Photo: John Moore (Getty Images)

Oklahoma Gov. Mary Fallin did something good on Friday and then two things that are really bad.

The good news is that Fallin, a Republican, vetoed a bill backed by the National Rifle Association that would have authorized adults to carry firearms without a permit or training, as CBS News reported.

The bad news is that she also signed SB 1140, a religious–based adoption law that the ACLU of Oklahoma has called “discriminatory, anti-family, anti-children, and anti-First Amendment.”

Fallin also signed a bill that will allow the Ten Commandments to be displayed on public property.

According to a statement released by the governor, SB 1140 mandates that “no private child-placing agency shall be required to perform, assist, counsel, recommend, consent to, refer, or participate in any placement of a child for foster care or adoption when the proposed placement would violate the agency’s written religious or moral convictions or policies.”

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Critics say the law discriminates against LGBTQ and non–Christian parents, and they have vowed to sue to reverse the legislation.

“I’m extremely disappointed that our state has decided to fund discrimination in our foster care and adoption agencies. I am confident that Oklahoma will now be subject to expensive and unnecessary litigation and heartache for LGBTQ families,” Josh Stickney, an administrative associate at Equality Federation and an adoptee, said in a statement. “Furthermore, I call on the people of Oklahoma to elect leaders who have the true Oklahoma Standard at heart rather than this kind of bigotry and hatred toward their fellow Oklahomans.”

The ACLU of Oklahoma added: “This measure serves no legitimate policy purpose. Its only purpose is to shortsightedly advance the careers of politicians who are more interested in exploiting a culture of fear and hysteria than they are in effectively governing.”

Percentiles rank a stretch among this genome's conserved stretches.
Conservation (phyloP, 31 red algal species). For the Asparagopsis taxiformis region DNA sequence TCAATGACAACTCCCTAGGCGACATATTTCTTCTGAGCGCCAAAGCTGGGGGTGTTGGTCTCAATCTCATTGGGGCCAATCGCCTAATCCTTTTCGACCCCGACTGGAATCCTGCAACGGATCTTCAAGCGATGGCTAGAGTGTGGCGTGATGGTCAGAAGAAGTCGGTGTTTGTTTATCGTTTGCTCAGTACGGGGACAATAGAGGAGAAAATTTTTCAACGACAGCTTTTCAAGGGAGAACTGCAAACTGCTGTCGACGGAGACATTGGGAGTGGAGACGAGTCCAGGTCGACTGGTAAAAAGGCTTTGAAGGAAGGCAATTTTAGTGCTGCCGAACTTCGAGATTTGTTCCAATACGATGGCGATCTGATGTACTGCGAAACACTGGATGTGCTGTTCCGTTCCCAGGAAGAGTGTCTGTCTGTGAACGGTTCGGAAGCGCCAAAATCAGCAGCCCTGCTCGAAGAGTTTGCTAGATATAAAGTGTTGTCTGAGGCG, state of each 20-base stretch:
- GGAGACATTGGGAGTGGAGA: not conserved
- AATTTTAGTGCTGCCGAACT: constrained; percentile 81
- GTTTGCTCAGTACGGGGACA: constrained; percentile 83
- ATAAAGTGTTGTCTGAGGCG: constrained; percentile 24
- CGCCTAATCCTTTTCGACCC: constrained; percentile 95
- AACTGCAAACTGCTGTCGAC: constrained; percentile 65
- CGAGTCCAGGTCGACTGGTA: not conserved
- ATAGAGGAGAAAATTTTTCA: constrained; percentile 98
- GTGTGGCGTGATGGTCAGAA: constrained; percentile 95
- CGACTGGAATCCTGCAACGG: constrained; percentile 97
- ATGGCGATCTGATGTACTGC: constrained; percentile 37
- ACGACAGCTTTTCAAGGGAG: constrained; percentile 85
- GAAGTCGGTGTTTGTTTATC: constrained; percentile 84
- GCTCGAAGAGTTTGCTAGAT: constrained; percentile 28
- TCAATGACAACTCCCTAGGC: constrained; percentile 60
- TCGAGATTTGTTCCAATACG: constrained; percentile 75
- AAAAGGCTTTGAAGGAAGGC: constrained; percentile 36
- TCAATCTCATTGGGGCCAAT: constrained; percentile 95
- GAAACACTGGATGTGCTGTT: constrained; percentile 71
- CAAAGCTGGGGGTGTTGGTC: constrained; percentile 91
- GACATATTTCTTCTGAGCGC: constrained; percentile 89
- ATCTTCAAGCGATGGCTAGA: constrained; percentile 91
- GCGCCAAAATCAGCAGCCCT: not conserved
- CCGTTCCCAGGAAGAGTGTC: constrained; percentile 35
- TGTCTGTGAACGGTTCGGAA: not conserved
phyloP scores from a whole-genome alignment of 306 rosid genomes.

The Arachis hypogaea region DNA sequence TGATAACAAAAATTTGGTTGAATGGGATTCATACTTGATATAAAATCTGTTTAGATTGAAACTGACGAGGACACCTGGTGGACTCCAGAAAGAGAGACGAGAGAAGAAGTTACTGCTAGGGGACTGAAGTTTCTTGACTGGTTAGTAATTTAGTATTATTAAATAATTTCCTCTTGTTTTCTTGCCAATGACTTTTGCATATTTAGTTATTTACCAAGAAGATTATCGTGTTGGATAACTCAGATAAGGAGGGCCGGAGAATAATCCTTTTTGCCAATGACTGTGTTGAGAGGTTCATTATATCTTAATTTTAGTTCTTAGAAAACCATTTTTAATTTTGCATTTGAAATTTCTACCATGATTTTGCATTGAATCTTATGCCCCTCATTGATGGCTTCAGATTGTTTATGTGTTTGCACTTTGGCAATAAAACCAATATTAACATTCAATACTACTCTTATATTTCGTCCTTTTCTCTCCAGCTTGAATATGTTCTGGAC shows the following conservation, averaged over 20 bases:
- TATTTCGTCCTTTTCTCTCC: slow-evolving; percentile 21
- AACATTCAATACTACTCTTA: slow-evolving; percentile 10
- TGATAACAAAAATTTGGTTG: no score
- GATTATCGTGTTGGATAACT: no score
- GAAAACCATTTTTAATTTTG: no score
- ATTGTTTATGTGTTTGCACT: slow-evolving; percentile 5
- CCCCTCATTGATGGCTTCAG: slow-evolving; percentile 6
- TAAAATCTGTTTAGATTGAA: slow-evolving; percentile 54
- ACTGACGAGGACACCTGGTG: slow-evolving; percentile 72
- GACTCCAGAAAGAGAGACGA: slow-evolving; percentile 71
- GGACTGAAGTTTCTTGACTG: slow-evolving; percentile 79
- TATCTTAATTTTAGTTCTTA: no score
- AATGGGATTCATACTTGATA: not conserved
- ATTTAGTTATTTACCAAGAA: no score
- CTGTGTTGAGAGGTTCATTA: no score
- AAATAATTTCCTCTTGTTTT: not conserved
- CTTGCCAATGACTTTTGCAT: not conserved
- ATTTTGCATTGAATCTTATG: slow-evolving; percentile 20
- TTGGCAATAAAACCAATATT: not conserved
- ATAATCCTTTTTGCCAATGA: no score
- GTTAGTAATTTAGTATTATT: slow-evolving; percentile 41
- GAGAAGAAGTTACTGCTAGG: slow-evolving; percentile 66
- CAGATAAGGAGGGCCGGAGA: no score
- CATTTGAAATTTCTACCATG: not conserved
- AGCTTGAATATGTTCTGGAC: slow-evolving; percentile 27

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Fallin claims the new law, which was passed mostly along party–line votes, will not restrict LGBTQ individuals and couples from fostering or adopting. “Instead, the bill will help continue Oklahoma’s successful placement of children with a broad array of loving families and basically maintain the status quo by setting forth in statute practices which have successfully worked for the best interest of Oklahoma children,” she said.

But the bill’s author, Republican Sen. Greg Treat, had claimed it was necessary to protect faith–based agencies that refuse to place children in LGBTQ homes from anti–discrimination lawsuits, according to CBS.

Unsurprisingly, the state’s top Catholic officials praised the move. “We are grateful for Gov. Fallin’s support of religious liberty in Oklahoma. The new law will bring more adoption services to the state and allow crucial faith-based agencies to continue their decades-long tradition of caring for Oklahoma’s most vulnerable children,” Oklahoma Archbishop Paul Coakley and Bishop David Konderla said in a statement on social media.

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Fallin said the law is similar to one passed in Virginia in 2012.